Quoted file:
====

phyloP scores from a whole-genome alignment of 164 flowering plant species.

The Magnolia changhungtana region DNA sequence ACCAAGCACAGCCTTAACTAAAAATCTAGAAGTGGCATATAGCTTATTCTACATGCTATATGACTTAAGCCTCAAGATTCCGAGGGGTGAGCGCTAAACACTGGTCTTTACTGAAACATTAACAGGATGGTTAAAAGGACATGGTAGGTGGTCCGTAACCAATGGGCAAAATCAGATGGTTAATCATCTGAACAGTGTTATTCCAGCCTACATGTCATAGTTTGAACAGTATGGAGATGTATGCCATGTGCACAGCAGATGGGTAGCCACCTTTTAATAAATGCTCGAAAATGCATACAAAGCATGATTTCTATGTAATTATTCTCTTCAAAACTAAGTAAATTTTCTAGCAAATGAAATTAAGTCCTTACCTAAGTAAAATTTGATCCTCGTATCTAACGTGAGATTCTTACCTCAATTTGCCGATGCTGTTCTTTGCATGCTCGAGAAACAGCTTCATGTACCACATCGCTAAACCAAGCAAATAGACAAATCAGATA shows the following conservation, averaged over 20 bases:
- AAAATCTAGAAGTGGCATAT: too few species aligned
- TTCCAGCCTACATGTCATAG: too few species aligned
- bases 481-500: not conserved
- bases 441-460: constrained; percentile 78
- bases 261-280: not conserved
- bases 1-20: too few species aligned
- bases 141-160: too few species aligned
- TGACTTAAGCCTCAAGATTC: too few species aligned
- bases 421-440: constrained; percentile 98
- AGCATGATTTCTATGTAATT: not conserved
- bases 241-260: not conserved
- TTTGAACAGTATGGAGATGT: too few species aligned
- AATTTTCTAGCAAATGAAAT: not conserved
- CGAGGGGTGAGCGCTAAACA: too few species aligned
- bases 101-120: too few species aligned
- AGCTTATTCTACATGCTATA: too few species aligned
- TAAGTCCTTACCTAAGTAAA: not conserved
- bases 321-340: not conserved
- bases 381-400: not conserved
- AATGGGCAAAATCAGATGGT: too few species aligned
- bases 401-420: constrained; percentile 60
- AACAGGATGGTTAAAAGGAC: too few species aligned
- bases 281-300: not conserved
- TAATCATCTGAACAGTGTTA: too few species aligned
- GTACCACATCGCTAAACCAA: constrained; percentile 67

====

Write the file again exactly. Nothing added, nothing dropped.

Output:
phyloP scores from a whole-genome alignment of 164 flowering plant species.

The Magnolia changhungtana region DNA sequence ACCAAGCACAGCCTTAACTAAAAATCTAGAAGTGGCATATAGCTTATTCTACATGCTATATGACTTAAGCCTCAAGATTCCGAGGGGTGAGCGCTAAACACTGGTCTTTACTGAAACATTAACAGGATGGTTAAAAGGACATGGTAGGTGGTCCGTAACCAATGGGCAAAATCAGATGGTTAATCATCTGAACAGTGTTATTCCAGCCTACATGTCATAGTTTGAACAGTATGGAGATGTATGCCATGTGCACAGCAGATGGGTAGCCACCTTTTAATAAATGCTCGAAAATGCATACAAAGCATGATTTCTATGTAATTATTCTCTTCAAAACTAAGTAAATTTTCTAGCAAATGAAATTAAGTCCTTACCTAAGTAAAATTTGATCCTCGTATCTAACGTGAGATTCTTACCTCAATTTGCCGATGCTGTTCTTTGCATGCTCGAGAAACAGCTTCATGTACCACATCGCTAAACCAAGCAAATAGACAAATCAGATA shows the following conservation, averaged over 20 bases:
- AAAATCTAGAAGTGGCATAT: too few species aligned
- TTCCAGCCTACATGTCATAG: too few species aligned
- bases 481-500: not conserved
- bases 441-460: constrained; percentile 78
- bases 261-280: not conserved
- bases 1-20: too few species aligned
- bases 141-160: too few species aligned
- TGACTTAAGCCTCAAGATTC: too few species aligned
- bases 421-440: constrained; percentile 98
- AGCATGATTTCTATGTAATT: not conserved
- bases 241-260: not conserved
- TTTGAACAGTATGGAGATGT: too few species aligned
- AATTTTCTAGCAAATGAAAT: not conserved
- CGAGGGGTGAGCGCTAAACA: too few species aligned
- bases 101-120: too few species aligned
- AGCTTATTCTACATGCTATA: too few species aligned
- TAAGTCCTTACCTAAGTAAA: not conserved
- bases 321-340: not conserved
- bases 381-400: not conserved
- AATGGGCAAAATCAGATGGT: too few species aligned
- bases 401-420: constrained; percentile 60
- AACAGGATGGTTAAAAGGAC: too few species aligned
- bases 281-300: not conserved
- TAATCATCTGAACAGTGTTA: too few species aligned
- GTACCACATCGCTAAACCAA: constrained; percentile 67